Sunday, April 22, 2012

Joel Schwartz
ENG 258

Armory Show of 1913

Oscar Bluemner’s landscape depicted in his 1911 painting Canal, Patterson, New Jersey parallels T.S. Eliot’s “Unreal City” and the modernist motifs of his poem The Wasteland.  Bluemner was an American and his painting’s setting a scene ten-years prior to Eliot’s description of post-World War One London, yet his bleak portrait and The Wasteland’s prose fit together like they were made for one another.  I see leafless and scrawny trees peeking out from behind simplistic structures and Eliot‘s words resound -“What are the roots that clutch, what branches grow out of this stony rubbish?”  The world these artists were born into had re-invented itself through industrial revolution and would not be coming back.  Cities grew in size, nature’s place within them shrank accordingly and a modern landscape emerged to replace a more classical one.
Long before these men’s documentation of their changed surroundings, the American poet Henry Wadsworth noted his in saying that if a material revolution should radically change the nature of the items we interact with “the poet will sleep no more than at present” and I believe this brings up an interesting notion.  Modern times are no less beautiful than classic ones and the respective artwork of each must be held in the light of the values of the period which the artist attempted to reassure or challenge.  The classic masters painted the divine - religious or natural - and the modernists chose to portray human beings in all their gritty commonness.  Enlightenment thinking would lead to the commission of paintings to glorify and honor subject material greater than man while Modernists were spending their time documenting everyday life.

In 1912 the American painter Guy Pen du Bois creates a scene of two women reading books in their living room, titles it Interior and calls it art.  The notion is so familiar, so acceptable in its normality that it exists within the thin line separating bland reality from respected critique of it.  Painted 100 years ago, the piece shows women in what would have been seen then as in their place inside the home - inside of society’s limits placed upon them.  The women are domesticated, heads buried in their books, reading for leisure in a period where their role outside the home was minimal at best.  Emily Dickinson’s words compliment du Bois’s piece perfectly when she writes “They shut me up in Prose, as when a little girl - They put me in the Closet, because they liked me ‘still.’”  The women in du Bois’ piece are no more marginalized by society than Dickinson was but the depiction of them had become acceptable subject material for the visual arts - they had become a social landscape to replace the natural ones of the past.  The divinity and breathtaking qualities which ethereal works were praised for at once seemed pretentious and as if they were lying to their audiences about what being alive is all about.  It’s understandable to strive for perfection in life, yet repeated and never-ending scenes of perfection leave the art viewer feeling as if they’ve living palely by comparison to the beauty they look upon.  Conversely, we see the simplicity of human existence - of two women reading much as we have on long nights - and are re-affirmed of the divinity of the little things in life.  It’s spiritualism in the commonplace.   It’s artists who wandered from portraying subjects with inherent godlike qualities and rather began bestowing these characteristics upon what was previously the common rabble.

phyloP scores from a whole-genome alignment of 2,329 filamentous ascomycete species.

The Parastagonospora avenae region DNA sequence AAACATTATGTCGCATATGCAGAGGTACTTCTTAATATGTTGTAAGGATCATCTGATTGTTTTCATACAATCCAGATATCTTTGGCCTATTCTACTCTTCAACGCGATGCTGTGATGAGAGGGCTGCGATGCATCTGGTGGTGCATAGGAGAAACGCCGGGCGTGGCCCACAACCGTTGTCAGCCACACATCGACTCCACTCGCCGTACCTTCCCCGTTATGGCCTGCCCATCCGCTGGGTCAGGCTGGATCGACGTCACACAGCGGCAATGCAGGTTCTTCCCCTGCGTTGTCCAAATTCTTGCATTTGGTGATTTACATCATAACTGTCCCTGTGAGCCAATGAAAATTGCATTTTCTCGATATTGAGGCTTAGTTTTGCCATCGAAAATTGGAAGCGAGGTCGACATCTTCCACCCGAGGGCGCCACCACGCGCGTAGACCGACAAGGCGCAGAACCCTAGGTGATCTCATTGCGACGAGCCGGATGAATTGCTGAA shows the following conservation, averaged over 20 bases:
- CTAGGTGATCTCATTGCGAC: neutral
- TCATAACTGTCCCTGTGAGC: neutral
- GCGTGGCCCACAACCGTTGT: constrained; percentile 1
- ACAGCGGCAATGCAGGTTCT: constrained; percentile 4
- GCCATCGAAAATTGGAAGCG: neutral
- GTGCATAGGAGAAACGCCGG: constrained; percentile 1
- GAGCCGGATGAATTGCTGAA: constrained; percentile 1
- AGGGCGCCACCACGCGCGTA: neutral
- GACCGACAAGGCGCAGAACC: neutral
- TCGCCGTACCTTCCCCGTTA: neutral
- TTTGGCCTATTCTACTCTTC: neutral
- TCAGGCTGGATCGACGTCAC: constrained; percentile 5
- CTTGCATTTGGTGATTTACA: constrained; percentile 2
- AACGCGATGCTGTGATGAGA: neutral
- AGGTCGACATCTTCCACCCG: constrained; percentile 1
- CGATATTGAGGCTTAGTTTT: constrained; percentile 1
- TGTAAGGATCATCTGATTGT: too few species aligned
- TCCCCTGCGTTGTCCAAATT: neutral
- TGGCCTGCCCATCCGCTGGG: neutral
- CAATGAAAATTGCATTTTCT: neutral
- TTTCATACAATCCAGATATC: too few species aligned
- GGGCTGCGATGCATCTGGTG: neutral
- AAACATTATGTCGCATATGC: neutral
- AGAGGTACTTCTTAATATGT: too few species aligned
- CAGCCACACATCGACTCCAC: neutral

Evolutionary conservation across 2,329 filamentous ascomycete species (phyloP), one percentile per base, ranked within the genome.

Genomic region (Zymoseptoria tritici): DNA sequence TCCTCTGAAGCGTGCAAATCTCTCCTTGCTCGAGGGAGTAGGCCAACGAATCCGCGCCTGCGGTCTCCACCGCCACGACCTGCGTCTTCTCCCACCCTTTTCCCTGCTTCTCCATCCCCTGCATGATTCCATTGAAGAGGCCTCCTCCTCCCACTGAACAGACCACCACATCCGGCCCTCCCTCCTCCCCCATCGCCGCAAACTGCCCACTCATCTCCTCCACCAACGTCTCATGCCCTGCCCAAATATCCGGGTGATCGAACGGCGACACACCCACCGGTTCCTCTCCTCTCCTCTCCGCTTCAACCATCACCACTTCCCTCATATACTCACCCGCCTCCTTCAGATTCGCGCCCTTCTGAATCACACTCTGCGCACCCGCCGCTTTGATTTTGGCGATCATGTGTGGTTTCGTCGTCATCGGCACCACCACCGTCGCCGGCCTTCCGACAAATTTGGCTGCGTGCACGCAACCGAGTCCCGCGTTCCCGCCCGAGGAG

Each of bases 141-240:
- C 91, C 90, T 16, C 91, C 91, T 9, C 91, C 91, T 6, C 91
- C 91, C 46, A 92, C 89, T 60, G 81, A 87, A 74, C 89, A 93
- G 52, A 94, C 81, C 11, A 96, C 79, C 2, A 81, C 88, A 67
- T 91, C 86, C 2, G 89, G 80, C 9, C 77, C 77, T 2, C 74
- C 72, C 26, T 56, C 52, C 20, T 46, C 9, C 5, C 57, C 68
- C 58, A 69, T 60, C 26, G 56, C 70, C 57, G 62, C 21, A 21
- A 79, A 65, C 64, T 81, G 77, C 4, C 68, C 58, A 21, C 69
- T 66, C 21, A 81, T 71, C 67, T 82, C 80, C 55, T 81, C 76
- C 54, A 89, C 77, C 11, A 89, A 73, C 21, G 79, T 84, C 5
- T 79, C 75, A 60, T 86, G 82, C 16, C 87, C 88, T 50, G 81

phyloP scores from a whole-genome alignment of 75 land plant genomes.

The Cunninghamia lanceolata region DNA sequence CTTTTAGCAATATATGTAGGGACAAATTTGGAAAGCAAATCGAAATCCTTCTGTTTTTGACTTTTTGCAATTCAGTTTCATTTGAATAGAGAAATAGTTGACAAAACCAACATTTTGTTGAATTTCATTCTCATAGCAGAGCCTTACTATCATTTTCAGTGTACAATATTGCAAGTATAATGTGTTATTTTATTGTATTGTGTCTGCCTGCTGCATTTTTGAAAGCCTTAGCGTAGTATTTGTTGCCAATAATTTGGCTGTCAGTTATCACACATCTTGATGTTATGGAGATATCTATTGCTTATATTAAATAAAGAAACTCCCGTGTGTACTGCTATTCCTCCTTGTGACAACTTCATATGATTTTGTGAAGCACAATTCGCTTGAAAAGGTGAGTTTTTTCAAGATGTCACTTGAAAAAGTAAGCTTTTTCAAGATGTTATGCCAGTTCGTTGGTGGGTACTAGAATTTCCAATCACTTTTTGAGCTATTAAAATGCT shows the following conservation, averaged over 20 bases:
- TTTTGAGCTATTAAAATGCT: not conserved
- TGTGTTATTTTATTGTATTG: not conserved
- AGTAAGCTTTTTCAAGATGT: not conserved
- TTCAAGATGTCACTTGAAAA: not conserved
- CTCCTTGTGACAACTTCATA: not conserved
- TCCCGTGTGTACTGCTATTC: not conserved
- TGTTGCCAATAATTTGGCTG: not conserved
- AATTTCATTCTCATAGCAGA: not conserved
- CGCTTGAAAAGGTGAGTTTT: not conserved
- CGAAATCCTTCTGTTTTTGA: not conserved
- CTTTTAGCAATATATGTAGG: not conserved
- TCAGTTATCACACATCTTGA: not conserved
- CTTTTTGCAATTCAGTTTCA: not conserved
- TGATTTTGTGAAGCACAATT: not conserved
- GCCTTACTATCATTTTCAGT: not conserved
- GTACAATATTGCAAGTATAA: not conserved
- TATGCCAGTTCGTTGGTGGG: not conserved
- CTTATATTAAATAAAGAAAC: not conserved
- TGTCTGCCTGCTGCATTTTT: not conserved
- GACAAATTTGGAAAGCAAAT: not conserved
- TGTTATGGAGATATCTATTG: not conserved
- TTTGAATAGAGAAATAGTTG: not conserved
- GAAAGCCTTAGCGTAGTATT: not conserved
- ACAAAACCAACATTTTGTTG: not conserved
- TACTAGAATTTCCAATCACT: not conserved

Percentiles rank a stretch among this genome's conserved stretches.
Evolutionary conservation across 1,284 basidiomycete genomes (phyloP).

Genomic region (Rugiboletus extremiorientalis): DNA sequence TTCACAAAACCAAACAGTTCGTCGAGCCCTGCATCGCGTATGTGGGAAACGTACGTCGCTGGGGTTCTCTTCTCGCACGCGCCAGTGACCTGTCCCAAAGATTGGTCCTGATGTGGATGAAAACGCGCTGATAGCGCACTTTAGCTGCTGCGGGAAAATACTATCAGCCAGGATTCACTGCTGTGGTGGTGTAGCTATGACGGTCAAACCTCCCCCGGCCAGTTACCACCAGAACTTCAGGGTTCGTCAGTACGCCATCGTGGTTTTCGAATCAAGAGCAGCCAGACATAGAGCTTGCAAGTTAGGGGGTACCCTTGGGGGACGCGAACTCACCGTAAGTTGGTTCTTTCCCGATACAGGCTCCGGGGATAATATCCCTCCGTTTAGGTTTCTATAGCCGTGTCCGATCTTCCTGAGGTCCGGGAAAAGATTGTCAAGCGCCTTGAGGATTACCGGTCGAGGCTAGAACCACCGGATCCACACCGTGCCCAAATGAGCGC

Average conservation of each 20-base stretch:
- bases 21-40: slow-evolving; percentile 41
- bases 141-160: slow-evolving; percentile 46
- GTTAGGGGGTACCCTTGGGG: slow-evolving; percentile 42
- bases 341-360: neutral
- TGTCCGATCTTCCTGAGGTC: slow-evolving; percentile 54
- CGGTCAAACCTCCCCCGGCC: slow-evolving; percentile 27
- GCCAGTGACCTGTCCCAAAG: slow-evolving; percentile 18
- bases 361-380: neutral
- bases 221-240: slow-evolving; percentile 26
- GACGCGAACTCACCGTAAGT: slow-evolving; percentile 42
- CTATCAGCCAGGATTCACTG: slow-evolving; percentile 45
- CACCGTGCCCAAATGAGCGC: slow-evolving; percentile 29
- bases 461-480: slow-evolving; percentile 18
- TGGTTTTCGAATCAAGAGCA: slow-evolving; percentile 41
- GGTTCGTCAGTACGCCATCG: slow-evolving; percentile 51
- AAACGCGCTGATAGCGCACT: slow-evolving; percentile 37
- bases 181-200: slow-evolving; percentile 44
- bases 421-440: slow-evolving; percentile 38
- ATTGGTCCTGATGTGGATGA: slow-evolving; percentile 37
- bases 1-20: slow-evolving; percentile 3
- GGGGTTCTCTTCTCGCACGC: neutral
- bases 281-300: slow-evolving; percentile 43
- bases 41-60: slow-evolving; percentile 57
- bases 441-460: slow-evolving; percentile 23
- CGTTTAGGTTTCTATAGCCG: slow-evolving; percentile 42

We gaze upon the French painter Paul Cézanne’s self-portrait completed in 1894.  The piece echoes Walt Whitman’s Song of Myself where he says “I resist anything better than my own diversity and breathe the air and leave plenty after me, and am not stuck up, and am in my place.”  Whitman’s prose is very humbling, much as Cézanne’s portraiture would have you believe of him as well.  The separate works each portray their creators without exalting them in the process - each man modestly acknowledges himself as an individual without boasting.  One characteristic of Modernist thinking is that of self-consciousness and focusing ones eyes upon one’s immediate surroundings, not striving to create something perfect but rather to create something human.  Whitman summarizes this concept best in saying “What is a man anyhow? What am I? and what are you? All I mark as my own you shall offset it with your own,  Else it were time lost listening to me.”

Monday, March 26, 2012

"The Revolt of Mother" & "The Yellow Wallpaper"

Each of these stories focus their attention upon women whose opinions are invalidated by their husbands.  In Charlotte Perkins Gilman's tale The Yellow Wallpaper, a woman is told how she must cure her nervous depression by her husband after he is the one who diagnoses her.  He is the one who makes the decision for where they will vacation to during this recovery period and even where exactly his wife will sleep once they arrive.  She is told to stay in a disheveled wallpapered-room which grows on her over time, eventually resulting in a complete mental breakdown and subsequent boost of willpower sufficient to challenge her husband's plans for her and assert her own.  While sane, the narrator adheres to the wishes of her husband and plays a docile, ignorant role in her own life, yet after a psychological breakdown, she values the wallpaper of her confined room over the wishes of her husband, and becomes independent, albeit insane.